This maritime museum is located on the opposite bank of the port terminal. What you can see at a glance is a red brick building. There are surprises when you enter it. There are some things that are relatively small and difficult to see in a large museum.
Even though this maritime museum is not big, but I think it is worth visiting, and it is right next to the port, so it is also very convenient, the things inside are very interesting, not boring at all, and there are many tourists.
Basically it is the only museum in Hobart. In the city center, the location is easy to find. There are not too many people. It is free. It is not big inside. You can see it all in one hour at most. The most impressive content is the slaughter and aggression of indigenous peoples by Westerners. Contemporary Australians are constantly reflecting and re-examining how they treat indigenous civilizations. It is quite surprising to see this. Did the Europeans bring civilization or disaster?
The Tasmanian Museum and Art Gallery is affectionately regarded as the main multidisciplinary museum in southern Tasmania. Indoor exhibits range from coins to animals to furniture, to art, social history, decorative arts, Antarctic history, and more. Spend 3 hours strolling among them, and include a small sitting at the cafe in your tour, enjoying snacks, coffee or wine. Very convenient in the central location of Hobart. For those who come to Hobart often, the exhibitions here change over time, so it's worth it to come often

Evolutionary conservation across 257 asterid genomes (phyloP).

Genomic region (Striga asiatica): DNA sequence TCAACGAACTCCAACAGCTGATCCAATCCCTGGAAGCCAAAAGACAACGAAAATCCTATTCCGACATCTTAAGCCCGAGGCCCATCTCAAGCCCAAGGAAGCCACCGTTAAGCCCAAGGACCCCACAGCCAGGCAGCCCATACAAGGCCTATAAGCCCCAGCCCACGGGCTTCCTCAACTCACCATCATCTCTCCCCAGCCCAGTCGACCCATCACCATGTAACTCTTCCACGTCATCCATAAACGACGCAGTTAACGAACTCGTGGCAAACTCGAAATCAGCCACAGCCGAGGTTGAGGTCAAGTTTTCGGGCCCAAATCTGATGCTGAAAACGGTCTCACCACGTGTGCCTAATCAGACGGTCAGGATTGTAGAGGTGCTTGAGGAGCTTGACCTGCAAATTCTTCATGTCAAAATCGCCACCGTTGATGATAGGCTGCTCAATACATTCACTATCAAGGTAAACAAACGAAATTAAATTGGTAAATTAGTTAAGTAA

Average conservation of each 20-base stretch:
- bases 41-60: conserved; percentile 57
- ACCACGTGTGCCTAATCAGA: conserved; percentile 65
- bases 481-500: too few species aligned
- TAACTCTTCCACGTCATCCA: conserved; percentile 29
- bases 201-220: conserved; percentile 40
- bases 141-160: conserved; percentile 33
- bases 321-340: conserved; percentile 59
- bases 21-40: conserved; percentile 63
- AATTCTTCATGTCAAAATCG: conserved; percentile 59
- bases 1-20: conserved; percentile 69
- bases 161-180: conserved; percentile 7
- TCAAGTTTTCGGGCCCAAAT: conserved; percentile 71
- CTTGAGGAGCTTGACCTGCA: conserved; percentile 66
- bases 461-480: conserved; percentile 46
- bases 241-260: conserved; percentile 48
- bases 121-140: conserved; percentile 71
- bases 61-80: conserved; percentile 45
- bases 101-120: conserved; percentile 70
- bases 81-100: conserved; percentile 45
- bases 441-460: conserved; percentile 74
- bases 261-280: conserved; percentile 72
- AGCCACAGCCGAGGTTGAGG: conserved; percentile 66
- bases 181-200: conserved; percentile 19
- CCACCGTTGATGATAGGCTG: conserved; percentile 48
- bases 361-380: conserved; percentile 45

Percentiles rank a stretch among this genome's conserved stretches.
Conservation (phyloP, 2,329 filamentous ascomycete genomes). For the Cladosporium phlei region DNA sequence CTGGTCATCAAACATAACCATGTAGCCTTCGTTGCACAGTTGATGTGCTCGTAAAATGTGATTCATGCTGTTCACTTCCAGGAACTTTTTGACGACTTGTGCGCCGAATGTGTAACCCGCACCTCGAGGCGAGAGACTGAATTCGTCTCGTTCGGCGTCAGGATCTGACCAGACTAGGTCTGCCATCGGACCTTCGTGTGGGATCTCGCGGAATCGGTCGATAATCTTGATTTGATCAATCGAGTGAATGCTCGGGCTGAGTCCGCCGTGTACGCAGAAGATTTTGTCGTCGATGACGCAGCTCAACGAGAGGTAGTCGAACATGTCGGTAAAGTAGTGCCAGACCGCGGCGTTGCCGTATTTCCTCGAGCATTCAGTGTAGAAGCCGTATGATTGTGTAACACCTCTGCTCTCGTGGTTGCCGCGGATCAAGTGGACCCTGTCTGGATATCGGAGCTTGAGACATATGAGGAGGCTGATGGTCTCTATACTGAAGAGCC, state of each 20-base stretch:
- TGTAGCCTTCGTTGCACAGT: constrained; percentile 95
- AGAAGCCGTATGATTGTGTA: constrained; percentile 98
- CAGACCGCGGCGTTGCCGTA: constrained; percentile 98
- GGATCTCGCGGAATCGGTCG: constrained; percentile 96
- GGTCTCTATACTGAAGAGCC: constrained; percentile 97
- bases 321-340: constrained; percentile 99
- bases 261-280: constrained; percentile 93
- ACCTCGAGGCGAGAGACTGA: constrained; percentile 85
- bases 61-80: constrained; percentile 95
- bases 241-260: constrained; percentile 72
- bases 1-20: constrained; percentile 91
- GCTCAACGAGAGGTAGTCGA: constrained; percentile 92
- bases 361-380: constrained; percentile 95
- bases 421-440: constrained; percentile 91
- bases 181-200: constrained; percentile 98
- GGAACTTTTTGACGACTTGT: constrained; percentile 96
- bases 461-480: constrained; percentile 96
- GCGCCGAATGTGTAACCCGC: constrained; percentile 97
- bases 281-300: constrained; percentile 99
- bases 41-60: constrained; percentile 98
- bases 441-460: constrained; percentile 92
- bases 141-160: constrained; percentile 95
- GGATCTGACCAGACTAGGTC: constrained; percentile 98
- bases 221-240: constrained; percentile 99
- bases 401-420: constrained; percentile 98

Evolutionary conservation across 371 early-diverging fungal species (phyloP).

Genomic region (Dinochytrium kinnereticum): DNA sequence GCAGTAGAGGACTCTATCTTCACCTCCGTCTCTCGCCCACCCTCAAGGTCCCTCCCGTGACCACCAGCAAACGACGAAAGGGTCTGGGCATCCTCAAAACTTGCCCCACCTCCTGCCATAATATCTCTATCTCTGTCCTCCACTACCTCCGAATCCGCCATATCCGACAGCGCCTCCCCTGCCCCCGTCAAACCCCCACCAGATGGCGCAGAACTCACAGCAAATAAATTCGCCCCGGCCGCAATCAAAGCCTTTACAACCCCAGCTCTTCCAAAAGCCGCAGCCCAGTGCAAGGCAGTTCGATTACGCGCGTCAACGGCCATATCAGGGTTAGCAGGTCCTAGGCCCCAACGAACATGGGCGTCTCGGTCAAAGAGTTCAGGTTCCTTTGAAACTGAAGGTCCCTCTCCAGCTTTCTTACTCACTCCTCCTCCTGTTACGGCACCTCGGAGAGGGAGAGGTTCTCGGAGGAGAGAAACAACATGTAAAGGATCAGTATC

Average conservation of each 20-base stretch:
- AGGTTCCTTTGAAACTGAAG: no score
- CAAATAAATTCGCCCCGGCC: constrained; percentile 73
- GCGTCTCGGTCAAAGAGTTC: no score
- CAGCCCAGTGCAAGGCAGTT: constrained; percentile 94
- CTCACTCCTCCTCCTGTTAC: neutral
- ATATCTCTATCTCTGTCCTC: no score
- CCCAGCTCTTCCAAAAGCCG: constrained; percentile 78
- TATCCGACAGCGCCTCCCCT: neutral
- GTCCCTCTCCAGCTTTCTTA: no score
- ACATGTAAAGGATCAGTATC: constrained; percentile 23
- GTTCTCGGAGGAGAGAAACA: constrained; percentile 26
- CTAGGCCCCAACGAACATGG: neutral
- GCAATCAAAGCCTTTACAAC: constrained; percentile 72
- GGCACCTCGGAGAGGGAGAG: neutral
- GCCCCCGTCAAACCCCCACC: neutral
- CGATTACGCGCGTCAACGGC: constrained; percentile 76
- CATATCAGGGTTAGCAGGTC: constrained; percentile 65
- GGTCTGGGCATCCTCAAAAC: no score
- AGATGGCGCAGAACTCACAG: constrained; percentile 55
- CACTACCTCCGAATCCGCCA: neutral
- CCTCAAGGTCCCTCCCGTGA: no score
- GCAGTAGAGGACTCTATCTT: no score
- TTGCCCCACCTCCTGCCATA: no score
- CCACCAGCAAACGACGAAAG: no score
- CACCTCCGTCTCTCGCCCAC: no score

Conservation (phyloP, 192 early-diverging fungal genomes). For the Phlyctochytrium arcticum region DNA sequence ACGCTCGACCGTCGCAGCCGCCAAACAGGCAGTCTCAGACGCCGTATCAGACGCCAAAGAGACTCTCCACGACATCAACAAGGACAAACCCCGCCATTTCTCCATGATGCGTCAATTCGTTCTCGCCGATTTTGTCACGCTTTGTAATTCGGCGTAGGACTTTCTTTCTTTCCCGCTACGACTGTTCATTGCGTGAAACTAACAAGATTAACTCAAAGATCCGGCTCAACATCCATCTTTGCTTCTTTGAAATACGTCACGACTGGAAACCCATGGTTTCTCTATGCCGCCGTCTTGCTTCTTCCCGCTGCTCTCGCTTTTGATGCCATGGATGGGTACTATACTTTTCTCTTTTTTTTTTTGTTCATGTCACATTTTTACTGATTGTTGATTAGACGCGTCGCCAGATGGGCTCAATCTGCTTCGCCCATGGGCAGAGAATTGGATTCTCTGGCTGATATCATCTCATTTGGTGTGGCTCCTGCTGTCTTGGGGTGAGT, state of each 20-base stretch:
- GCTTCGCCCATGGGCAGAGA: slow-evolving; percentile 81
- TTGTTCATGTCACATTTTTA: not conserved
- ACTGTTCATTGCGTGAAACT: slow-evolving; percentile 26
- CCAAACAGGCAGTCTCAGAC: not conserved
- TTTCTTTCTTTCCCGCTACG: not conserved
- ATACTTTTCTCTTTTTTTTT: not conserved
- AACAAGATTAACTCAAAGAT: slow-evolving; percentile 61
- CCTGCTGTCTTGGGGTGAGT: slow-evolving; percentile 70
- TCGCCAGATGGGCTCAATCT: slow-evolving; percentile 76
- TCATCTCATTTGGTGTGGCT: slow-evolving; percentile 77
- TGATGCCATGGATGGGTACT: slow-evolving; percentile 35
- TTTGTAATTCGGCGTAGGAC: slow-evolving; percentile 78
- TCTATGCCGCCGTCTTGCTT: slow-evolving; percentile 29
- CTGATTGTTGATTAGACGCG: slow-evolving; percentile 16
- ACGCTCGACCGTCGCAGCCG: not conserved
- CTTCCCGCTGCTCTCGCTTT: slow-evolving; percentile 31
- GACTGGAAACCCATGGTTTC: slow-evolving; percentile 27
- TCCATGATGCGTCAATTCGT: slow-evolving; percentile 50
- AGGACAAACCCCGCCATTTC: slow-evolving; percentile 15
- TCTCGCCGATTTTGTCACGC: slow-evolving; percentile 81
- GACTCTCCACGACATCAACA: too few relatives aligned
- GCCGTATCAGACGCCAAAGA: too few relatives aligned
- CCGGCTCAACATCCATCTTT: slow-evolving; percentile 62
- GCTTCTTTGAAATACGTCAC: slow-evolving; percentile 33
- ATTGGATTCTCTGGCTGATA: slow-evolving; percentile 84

The island of Tasmania separated from the Australian mainland has many distinctive stories about the ocean. Hobart, which is adjacent to the ocean, is just beside the museum and is a huge marina with many different yachts. The museum mainly introduces the advantages of this coastal city in terms of seafood and navigation.
Here you can learn about the importance of Hobart in the great nautical era, as well as the living conditions of Tasmanian people who were closely related to nautical during that period.
Tasmania is the only island state in the Commonwealth of Australia. It is 240 kilometers south of Victoria and separated by the Bass Strait. It mainly includes the main island of Tasmania, Bruny Island, Golden Island, and Flynn. Des Island, Macquarie Island and many small coastal islands are known as the "Natural State", also known as the "Island of Apple", and also known as the "Holiday State" and "Australian New Zealand". It features scenery and simple humanities. Rich and diverse resources. There are hydropower developments in the central and western regions. The western forest provides hardwood and raw materials for the pulp and paper industry. The cheese industry and mixed-cropping agriculture are dominated by the relatively humid northern regions. The drier central and eastern coasts are widely grazing sheep. The southeast specializes in gardening. industry.